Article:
Incidents:Webbing failure in Cerberus

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Webbing failure in Cerberus
Date 2017/02/17
Location Cerberus_Canyon_(South_Fork)
Severity Injury
Canyoneering-related Yes
SAR involvement No
Navigation problem No
Environmental problem No
Communication problem No
Planning problem No
Skills problem Yes
Body movement problem No
Rigging problem No
Rappel problem No
Insufficient gear No
Gear failure Yes


A webbing anchor tore free, causing a canyoneer on rappel to fall 15 feet. He landed in wet sand.

  • Incident Time: 12:40pm
  • Rappel: 16 of 29.
  • Patient: Male, ~25 years old, 235 lb+ with backpack
  • Group size: 9

Cerberus is a lengthy technical canyon, even for advanced groups with many years of experience. The frequency and length of rappels, anchoring challenges, and advanced down-climbing make for an arduous day in hostile conditions. Those who participate in this difficult, potentially dangerous trip are richly rewarded by teamwork, accomplishing the extraordinary, and experiencing a part of Death Valley few have ever seen.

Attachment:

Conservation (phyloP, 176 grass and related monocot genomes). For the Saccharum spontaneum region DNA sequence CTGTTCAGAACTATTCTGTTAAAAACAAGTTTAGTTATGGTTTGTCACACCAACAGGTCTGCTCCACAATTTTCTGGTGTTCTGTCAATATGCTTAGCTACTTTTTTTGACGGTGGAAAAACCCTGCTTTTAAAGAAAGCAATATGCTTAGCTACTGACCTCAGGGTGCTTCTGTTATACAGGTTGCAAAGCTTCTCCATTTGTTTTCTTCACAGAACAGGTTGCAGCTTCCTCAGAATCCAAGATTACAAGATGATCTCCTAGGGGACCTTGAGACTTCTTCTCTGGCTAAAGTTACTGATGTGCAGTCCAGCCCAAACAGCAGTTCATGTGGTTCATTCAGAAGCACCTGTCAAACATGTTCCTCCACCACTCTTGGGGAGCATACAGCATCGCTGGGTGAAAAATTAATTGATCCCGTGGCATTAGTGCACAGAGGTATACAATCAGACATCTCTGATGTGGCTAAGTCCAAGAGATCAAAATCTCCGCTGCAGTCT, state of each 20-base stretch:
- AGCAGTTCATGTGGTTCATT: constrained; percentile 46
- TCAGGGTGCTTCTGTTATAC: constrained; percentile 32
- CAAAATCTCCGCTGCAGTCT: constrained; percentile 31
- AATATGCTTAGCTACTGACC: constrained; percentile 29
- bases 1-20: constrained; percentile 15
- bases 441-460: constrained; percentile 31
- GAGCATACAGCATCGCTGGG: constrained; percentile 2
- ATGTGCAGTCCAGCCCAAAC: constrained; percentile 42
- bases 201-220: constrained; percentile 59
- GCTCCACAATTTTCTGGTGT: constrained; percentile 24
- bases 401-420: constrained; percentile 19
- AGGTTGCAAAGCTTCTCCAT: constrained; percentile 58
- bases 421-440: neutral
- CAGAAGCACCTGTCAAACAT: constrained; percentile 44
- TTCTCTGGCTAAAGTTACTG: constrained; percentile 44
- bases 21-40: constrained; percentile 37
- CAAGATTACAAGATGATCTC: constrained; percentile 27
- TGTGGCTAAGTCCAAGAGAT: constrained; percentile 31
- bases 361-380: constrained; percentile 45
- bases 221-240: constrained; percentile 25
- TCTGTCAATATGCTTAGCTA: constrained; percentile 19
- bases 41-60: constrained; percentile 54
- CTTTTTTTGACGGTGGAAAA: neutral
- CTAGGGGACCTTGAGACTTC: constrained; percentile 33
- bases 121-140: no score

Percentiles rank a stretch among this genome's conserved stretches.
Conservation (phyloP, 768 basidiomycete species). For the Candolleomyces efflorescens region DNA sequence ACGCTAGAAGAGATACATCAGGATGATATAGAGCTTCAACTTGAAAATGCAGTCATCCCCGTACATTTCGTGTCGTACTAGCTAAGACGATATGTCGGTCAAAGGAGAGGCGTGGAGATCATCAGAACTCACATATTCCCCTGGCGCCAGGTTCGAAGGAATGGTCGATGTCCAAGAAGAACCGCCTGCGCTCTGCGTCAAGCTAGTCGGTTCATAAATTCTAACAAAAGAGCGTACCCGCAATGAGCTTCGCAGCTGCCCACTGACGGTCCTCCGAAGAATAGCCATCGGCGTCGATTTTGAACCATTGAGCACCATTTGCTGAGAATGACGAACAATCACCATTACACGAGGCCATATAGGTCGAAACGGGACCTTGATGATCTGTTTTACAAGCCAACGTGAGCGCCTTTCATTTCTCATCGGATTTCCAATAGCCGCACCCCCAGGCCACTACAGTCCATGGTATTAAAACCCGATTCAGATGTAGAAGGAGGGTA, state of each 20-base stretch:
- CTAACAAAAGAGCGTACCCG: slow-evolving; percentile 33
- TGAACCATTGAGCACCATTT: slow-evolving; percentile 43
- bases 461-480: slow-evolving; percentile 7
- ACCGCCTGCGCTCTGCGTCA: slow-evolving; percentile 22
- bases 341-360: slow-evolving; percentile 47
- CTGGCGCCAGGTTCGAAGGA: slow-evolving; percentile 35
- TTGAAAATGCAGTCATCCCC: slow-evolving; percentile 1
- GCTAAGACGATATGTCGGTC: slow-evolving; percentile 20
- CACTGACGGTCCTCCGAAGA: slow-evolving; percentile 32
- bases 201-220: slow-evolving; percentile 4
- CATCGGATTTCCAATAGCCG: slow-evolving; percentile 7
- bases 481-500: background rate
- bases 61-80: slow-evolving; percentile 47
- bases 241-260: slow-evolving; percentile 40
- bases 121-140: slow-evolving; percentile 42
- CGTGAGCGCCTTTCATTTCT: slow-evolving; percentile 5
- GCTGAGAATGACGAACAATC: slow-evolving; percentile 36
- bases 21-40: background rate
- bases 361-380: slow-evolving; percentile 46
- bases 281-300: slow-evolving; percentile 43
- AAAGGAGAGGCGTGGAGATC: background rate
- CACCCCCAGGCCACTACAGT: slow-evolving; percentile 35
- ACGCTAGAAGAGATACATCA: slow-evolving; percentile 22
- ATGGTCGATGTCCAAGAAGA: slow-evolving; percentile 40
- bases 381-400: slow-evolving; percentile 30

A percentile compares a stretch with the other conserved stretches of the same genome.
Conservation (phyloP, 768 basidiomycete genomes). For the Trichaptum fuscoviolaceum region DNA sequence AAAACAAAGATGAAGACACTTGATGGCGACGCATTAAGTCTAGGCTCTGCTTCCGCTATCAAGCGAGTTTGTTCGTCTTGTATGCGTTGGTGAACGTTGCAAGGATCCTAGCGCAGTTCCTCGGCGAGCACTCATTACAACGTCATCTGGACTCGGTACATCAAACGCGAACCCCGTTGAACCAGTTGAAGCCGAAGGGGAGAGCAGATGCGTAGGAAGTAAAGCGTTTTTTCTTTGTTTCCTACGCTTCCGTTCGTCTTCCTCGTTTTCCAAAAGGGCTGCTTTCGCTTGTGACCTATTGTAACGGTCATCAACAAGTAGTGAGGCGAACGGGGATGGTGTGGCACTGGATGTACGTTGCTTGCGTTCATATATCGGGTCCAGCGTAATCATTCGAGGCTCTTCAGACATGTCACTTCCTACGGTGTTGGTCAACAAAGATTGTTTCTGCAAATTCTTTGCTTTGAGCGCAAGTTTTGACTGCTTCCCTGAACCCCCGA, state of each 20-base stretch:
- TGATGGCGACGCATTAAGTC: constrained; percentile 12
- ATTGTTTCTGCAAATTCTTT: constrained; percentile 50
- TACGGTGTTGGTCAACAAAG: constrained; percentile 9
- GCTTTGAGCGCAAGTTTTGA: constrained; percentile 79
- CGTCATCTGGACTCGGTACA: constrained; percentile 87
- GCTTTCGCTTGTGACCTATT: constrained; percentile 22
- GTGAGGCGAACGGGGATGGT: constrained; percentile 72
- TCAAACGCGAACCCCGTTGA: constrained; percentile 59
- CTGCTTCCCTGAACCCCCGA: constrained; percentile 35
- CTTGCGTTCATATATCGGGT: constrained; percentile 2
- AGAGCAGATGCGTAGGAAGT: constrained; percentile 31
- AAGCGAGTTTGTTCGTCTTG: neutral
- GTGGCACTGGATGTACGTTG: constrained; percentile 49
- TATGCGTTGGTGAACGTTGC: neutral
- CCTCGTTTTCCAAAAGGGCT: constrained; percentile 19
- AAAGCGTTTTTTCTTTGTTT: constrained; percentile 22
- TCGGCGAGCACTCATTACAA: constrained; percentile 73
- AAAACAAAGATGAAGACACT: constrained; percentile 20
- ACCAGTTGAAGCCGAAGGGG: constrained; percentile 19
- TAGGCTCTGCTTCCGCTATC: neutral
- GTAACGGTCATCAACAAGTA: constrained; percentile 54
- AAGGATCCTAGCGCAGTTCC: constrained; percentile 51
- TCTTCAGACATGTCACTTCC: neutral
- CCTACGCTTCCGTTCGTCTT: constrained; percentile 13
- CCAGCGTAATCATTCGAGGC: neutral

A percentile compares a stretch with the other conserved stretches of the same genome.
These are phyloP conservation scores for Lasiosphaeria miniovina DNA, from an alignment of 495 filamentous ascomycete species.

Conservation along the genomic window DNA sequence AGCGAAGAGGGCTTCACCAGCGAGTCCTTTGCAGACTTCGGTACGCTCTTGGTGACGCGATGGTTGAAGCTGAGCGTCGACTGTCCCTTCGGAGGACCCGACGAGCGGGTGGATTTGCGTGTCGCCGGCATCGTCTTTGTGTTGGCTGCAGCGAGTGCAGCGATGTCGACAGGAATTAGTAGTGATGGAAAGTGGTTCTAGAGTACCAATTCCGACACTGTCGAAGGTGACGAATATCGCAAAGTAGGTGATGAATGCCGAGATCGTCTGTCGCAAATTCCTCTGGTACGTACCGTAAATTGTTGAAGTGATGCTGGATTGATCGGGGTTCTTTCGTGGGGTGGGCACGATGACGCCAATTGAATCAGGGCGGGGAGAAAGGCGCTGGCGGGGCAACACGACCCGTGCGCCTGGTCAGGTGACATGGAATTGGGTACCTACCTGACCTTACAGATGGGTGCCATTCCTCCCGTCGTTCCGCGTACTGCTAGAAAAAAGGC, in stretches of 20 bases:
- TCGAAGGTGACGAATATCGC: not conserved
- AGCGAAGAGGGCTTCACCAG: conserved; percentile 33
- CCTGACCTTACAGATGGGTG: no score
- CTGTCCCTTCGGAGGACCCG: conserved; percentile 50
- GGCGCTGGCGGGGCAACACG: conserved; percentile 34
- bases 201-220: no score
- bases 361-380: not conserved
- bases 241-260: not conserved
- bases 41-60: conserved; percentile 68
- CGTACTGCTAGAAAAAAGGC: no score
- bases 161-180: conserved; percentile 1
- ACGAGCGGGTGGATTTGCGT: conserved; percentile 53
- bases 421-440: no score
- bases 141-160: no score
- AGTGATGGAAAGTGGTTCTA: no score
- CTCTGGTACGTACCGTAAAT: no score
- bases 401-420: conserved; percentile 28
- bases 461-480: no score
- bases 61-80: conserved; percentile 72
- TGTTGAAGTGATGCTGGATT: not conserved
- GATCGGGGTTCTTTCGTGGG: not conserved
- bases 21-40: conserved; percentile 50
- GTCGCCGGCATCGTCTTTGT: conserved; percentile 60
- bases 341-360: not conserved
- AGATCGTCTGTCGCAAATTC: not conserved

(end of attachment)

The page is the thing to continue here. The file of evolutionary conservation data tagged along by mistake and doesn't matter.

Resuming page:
Rappel 16 is a 2 to 2.5ft diameter, partially buried boulder, with webbing wrapped around the rock at ground level. The base of the rock was set into the soil and was not movable, it had several smaller rocks stacked on top of it. The existing webbing was 1" tubular webbing tied in a loop with a water knot, the loop wrapped horizontally around the base of the rock and the knot was at the back of the rock. Front side angle of the webbing was approximately 30 to 40 degrees. The anchor rocks and webbing was inspected prior to using it. The webbing was visually inspected all the way around and there was no significant wear or discoloration. A single (9mm low stretch) rope rappel thru the quick-link and blocked the rope with a Figure 8 Block. This anchor was backed up with a meat anchor with the station attendant attached to the "pull" side of the rope. The rappel consisted of a two stage drop, an initial drop sloped 15 feet down to a 10 foot wide chock stone, which terminated in another 15 foot vertical drop, the anchor was set 10' back from the initial drop.


From the rappel station attendant:

Four of our group rappelled and the anchor did not move and looked secure. There was a long wait until the second half of the group came through so I took a break and had some food, when the next person got there he tied into the rope and I watched him rappel down (There was no back up to the anchor at this time) After the 1st stage he walked to the second stage and I observed the rope slack, then it loaded, immediately after that I saw the webbing blow out.